Why was a uniform law needed?
Currently, every state has a different wage garnishment law and process. This means that employers who do business across multiple states must know and abide by a different, and often complex, law for each jurisdiction. If employers make processing errors calculating garnishments, they may face civil penalties.
That’s why the Uniform Law Commission (ULC), now in its 125th year, comprising more than 350 practicing lawyers, governmental lawyers, judges, law professors, and lawyer-legislators from every state, took on the challenge of drafting and now promulgating enactment of a uniform law to simplify wage garnishment.
The Uniform Wage Garnishment Act, which was approved by the ULC in 2016 with six other acts, seeks to simplify and clarify wage garnishments for employers, creditors, and consumers by standardizing how the wage garnishment process works and offering plain-language notice and garnishment calculation forms.
What does the Uniform Wage Garnishment Act accomplish?
- It streamlines the wage-garnishment process and limits, to the extent possible, the involvement of the courts. This will reduce costs and obviate the need for an employer to retain counsel except in unusual circumstances. If an issue arises, an affected party may petition the court for relief at any time.
- It requires that a summons provide an employer with sufficient information to permit it to determine quickly whether the individual named in the summons is, in fact, an employee.
- It resolves choice-of-law issues.
- It extends protection to a cadre of individuals who are classified as independent contractors but who are, to a significant extent, indistinguishable from employees. The cadre, which is included within the definition of “employee,” is limited to individuals who perform personal services in exchange for periodic payments.
- It permits states to vary the level of protection provided to employees (as long as it is not below the level mandated by the federal Consumer Credit Protection Act) within a framework of uniform definitions and procedures.
- It requires that employees be given a plain-language notification that explains garnishment and provides helpful information regarding the responsive steps available to the employee. It also gives employees time to act – garnishment cannot begin until the first regular payday occurring more than days after the notification is sent.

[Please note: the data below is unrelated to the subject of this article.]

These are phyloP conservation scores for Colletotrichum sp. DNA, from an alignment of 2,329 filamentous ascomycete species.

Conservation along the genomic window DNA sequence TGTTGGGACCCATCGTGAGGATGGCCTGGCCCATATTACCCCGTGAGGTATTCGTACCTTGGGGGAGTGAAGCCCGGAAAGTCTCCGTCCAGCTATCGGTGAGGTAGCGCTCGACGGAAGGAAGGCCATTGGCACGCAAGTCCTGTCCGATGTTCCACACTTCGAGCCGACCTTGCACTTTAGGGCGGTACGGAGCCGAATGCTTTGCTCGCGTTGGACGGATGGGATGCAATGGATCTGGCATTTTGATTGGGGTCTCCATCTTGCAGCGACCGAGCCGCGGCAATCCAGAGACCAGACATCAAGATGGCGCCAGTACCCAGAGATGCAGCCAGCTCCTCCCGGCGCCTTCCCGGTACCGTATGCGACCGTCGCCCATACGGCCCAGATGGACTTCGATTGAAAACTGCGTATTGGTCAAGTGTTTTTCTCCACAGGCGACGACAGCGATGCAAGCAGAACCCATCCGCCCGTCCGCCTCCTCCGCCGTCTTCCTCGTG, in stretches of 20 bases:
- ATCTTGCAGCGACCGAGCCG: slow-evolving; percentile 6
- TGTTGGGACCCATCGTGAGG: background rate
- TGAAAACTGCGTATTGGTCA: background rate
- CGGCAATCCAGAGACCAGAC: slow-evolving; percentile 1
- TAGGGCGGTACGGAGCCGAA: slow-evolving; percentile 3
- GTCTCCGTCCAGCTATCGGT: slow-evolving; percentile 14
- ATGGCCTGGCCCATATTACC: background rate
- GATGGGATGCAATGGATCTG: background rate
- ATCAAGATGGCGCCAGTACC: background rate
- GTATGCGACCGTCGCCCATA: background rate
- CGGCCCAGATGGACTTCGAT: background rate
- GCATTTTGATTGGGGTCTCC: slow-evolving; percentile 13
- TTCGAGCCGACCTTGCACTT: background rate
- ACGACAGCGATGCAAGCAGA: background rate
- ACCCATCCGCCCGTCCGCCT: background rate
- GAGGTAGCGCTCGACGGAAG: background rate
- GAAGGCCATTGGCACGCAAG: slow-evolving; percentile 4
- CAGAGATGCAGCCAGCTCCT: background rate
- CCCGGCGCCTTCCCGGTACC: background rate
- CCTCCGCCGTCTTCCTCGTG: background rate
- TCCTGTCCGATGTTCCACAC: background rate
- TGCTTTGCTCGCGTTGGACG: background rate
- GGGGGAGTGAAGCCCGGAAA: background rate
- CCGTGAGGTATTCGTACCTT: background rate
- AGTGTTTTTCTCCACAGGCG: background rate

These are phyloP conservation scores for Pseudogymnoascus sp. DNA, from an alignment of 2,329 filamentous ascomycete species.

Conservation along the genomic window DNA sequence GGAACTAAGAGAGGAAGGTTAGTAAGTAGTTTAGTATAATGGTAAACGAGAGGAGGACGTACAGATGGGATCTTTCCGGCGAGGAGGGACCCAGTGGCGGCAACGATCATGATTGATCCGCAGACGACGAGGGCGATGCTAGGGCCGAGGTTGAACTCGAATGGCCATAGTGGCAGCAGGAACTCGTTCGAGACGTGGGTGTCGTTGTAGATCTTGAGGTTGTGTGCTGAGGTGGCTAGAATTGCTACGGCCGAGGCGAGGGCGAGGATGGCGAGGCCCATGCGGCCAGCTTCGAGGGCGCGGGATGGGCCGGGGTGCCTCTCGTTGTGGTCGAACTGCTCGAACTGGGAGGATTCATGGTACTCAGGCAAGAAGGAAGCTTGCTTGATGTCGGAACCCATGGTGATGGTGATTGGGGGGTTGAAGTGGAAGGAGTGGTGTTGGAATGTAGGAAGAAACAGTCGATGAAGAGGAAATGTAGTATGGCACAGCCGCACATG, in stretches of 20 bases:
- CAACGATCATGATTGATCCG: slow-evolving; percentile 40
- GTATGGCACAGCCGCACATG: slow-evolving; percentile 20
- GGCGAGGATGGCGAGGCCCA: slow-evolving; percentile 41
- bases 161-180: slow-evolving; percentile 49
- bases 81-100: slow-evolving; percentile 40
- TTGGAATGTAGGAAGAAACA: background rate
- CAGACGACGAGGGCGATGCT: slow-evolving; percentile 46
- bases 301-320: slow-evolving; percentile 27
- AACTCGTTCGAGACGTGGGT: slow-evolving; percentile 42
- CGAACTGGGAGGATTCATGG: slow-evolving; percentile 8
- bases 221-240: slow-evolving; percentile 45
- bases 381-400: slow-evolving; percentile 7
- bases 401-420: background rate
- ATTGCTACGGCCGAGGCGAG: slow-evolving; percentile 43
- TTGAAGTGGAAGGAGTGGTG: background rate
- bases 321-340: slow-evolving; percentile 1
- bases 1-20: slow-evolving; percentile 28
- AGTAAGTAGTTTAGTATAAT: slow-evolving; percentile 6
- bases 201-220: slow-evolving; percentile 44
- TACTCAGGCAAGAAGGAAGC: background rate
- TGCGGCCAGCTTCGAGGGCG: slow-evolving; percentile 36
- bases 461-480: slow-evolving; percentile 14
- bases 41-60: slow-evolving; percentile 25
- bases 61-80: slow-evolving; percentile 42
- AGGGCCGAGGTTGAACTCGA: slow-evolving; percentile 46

- It requires employers, upon request, to provide creditors and employees with an explanation of how the amount deducted from earnings was calculated.
- It permits a creditor and employer to agree on the method by which payments will be transmitted to the creditor, and it authorizes an employer with several employees being garnished by the same creditor to make a single payment that lumps together sums deducted from the employees’ earnings.
- It resolves priority issues related to multiple garnishments.
- It extends the protections provided at the employer level to funds in a bank account by providing a procedure that allows an account holder to claim as exempt from bank garnishment earnings that have been subjected to garnishment and then deposited.
- It imposes sanctions on an employer that fails to carry out its responsibilities under the act after receiving a notification of default.
- It imposes sanctions on a creditor that acts in bad faith. It also provides an incentive for a creditor whose garnishment is wrongful to stop the garnishment 7 quickly.
See the entirety of the act here.
What is next?
Now that the Uniform Wage Garnishment Act has gotten the ULC’s seal of approval, it will be officially promulgated for consideration by the states, and legislatures will be urged to adopt it. There is a good chance states, including Minnesota, will comply. Since the ULC’s inception in 1892, the Commission has been responsible for more than 200 acts, among them such bulwarks of state statutory law as the Uniform Commercial Code, the Uniform Probate Code, the Uniform Partnership Act, and the Uniform Interstate Family Support Act.
CREDIT: The content of this post has been copied or adopted by attorney Lowe from the Uniform Law Commission.